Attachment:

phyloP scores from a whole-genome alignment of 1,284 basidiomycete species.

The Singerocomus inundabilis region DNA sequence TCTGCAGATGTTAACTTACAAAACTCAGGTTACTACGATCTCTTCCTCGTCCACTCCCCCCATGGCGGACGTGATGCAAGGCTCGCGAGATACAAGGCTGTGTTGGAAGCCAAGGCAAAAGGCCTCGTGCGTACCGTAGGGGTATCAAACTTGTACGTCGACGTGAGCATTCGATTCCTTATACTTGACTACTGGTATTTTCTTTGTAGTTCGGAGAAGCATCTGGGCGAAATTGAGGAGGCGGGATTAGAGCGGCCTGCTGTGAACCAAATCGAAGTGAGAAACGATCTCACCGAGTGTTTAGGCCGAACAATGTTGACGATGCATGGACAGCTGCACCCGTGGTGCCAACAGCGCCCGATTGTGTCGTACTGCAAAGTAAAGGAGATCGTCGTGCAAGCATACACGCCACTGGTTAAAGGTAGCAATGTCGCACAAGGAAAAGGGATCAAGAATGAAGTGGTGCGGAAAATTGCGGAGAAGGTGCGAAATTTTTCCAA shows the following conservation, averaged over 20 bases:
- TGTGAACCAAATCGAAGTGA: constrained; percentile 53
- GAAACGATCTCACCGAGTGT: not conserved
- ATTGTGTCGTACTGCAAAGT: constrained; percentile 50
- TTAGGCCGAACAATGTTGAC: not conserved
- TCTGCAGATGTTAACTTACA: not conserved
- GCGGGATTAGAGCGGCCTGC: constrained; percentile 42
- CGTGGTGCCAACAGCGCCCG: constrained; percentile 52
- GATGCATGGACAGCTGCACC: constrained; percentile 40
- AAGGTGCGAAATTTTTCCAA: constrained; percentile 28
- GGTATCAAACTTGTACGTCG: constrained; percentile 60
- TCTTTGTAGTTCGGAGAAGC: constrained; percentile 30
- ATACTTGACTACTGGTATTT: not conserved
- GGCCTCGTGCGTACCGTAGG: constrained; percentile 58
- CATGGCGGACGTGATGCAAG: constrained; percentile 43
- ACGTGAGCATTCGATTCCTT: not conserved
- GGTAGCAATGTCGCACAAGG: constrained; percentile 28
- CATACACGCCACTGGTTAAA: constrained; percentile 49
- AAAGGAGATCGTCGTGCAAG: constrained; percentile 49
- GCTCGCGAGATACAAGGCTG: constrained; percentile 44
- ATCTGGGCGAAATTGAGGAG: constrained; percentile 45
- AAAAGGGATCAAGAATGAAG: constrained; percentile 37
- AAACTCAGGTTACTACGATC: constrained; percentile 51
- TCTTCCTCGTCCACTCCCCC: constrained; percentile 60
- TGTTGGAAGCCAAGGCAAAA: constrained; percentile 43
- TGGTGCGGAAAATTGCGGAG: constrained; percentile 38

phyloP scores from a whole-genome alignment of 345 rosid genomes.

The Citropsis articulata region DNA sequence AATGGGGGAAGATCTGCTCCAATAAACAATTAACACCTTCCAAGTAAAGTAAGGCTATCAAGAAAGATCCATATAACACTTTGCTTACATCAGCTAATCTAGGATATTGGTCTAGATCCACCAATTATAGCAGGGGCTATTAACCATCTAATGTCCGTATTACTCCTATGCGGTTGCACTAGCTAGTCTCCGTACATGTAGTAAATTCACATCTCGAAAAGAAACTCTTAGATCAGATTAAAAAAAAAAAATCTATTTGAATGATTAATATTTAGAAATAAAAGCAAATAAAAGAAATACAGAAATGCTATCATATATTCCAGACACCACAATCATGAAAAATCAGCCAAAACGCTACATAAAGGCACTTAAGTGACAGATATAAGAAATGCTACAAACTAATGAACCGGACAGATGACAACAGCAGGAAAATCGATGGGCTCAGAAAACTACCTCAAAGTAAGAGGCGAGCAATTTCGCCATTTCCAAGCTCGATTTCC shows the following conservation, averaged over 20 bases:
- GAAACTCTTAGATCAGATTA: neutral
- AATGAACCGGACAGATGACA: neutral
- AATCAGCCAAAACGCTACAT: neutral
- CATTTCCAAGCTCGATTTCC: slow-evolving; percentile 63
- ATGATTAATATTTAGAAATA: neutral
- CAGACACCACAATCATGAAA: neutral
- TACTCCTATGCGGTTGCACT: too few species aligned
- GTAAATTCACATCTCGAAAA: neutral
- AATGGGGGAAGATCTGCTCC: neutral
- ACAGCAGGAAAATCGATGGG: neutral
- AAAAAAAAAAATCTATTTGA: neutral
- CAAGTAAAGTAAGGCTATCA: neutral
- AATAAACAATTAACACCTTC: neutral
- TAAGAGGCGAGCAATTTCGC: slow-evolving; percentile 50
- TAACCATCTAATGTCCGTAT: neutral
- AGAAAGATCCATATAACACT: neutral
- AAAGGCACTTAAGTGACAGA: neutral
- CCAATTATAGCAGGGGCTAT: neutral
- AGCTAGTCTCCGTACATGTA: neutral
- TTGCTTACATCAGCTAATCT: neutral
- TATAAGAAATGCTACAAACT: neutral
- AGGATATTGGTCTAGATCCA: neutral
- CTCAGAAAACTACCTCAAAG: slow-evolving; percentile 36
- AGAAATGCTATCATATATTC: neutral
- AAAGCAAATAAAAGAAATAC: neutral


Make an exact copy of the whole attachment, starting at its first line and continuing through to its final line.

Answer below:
phyloP scores from a whole-genome alignment of 1,284 basidiomycete species.

The Singerocomus inundabilis region DNA sequence TCTGCAGATGTTAACTTACAAAACTCAGGTTACTACGATCTCTTCCTCGTCCACTCCCCCCATGGCGGACGTGATGCAAGGCTCGCGAGATACAAGGCTGTGTTGGAAGCCAAGGCAAAAGGCCTCGTGCGTACCGTAGGGGTATCAAACTTGTACGTCGACGTGAGCATTCGATTCCTTATACTTGACTACTGGTATTTTCTTTGTAGTTCGGAGAAGCATCTGGGCGAAATTGAGGAGGCGGGATTAGAGCGGCCTGCTGTGAACCAAATCGAAGTGAGAAACGATCTCACCGAGTGTTTAGGCCGAACAATGTTGACGATGCATGGACAGCTGCACCCGTGGTGCCAACAGCGCCCGATTGTGTCGTACTGCAAAGTAAAGGAGATCGTCGTGCAAGCATACACGCCACTGGTTAAAGGTAGCAATGTCGCACAAGGAAAAGGGATCAAGAATGAAGTGGTGCGGAAAATTGCGGAGAAGGTGCGAAATTTTTCCAA shows the following conservation, averaged over 20 bases:
- TGTGAACCAAATCGAAGTGA: constrained; percentile 53
- GAAACGATCTCACCGAGTGT: not conserved
- ATTGTGTCGTACTGCAAAGT: constrained; percentile 50
- TTAGGCCGAACAATGTTGAC: not conserved
- TCTGCAGATGTTAACTTACA: not conserved
- GCGGGATTAGAGCGGCCTGC: constrained; percentile 42
- CGTGGTGCCAACAGCGCCCG: constrained; percentile 52
- GATGCATGGACAGCTGCACC: constrained; percentile 40
- AAGGTGCGAAATTTTTCCAA: constrained; percentile 28
- GGTATCAAACTTGTACGTCG: constrained; percentile 60
- TCTTTGTAGTTCGGAGAAGC: constrained; percentile 30
- ATACTTGACTACTGGTATTT: not conserved
- GGCCTCGTGCGTACCGTAGG: constrained; percentile 58
- CATGGCGGACGTGATGCAAG: constrained; percentile 43
- ACGTGAGCATTCGATTCCTT: not conserved
- GGTAGCAATGTCGCACAAGG: constrained; percentile 28
- CATACACGCCACTGGTTAAA: constrained; percentile 49
- AAAGGAGATCGTCGTGCAAG: constrained; percentile 49
- GCTCGCGAGATACAAGGCTG: constrained; percentile 44
- ATCTGGGCGAAATTGAGGAG: constrained; percentile 45
- AAAAGGGATCAAGAATGAAG: constrained; percentile 37
- AAACTCAGGTTACTACGATC: constrained; percentile 51
- TCTTCCTCGTCCACTCCCCC: constrained; percentile 60
- TGTTGGAAGCCAAGGCAAAA: constrained; percentile 43
- TGGTGCGGAAAATTGCGGAG: constrained; percentile 38

phyloP scores from a whole-genome alignment of 345 rosid genomes.

The Citropsis articulata region DNA sequence AATGGGGGAAGATCTGCTCCAATAAACAATTAACACCTTCCAAGTAAAGTAAGGCTATCAAGAAAGATCCATATAACACTTTGCTTACATCAGCTAATCTAGGATATTGGTCTAGATCCACCAATTATAGCAGGGGCTATTAACCATCTAATGTCCGTATTACTCCTATGCGGTTGCACTAGCTAGTCTCCGTACATGTAGTAAATTCACATCTCGAAAAGAAACTCTTAGATCAGATTAAAAAAAAAAAATCTATTTGAATGATTAATATTTAGAAATAAAAGCAAATAAAAGAAATACAGAAATGCTATCATATATTCCAGACACCACAATCATGAAAAATCAGCCAAAACGCTACATAAAGGCACTTAAGTGACAGATATAAGAAATGCTACAAACTAATGAACCGGACAGATGACAACAGCAGGAAAATCGATGGGCTCAGAAAACTACCTCAAAGTAAGAGGCGAGCAATTTCGCCATTTCCAAGCTCGATTTCC shows the following conservation, averaged over 20 bases:
- GAAACTCTTAGATCAGATTA: neutral
- AATGAACCGGACAGATGACA: neutral
- AATCAGCCAAAACGCTACAT: neutral
- CATTTCCAAGCTCGATTTCC: slow-evolving; percentile 63
- ATGATTAATATTTAGAAATA: neutral
- CAGACACCACAATCATGAAA: neutral
- TACTCCTATGCGGTTGCACT: too few species aligned
- GTAAATTCACATCTCGAAAA: neutral
- AATGGGGGAAGATCTGCTCC: neutral
- ACAGCAGGAAAATCGATGGG: neutral
- AAAAAAAAAAATCTATTTGA: neutral
- CAAGTAAAGTAAGGCTATCA: neutral
- AATAAACAATTAACACCTTC: neutral
- TAAGAGGCGAGCAATTTCGC: slow-evolving; percentile 50
- TAACCATCTAATGTCCGTAT: neutral
- AGAAAGATCCATATAACACT: neutral
- AAAGGCACTTAAGTGACAGA: neutral
- CCAATTATAGCAGGGGCTAT: neutral
- AGCTAGTCTCCGTACATGTA: neutral
- TTGCTTACATCAGCTAATCT: neutral
- TATAAGAAATGCTACAAACT: neutral
- AGGATATTGGTCTAGATCCA: neutral
- CTCAGAAAACTACCTCAAAG: slow-evolving; percentile 36
- AGAAATGCTATCATATATTC: neutral
- AAAGCAAATAAAAGAAATAC: neutral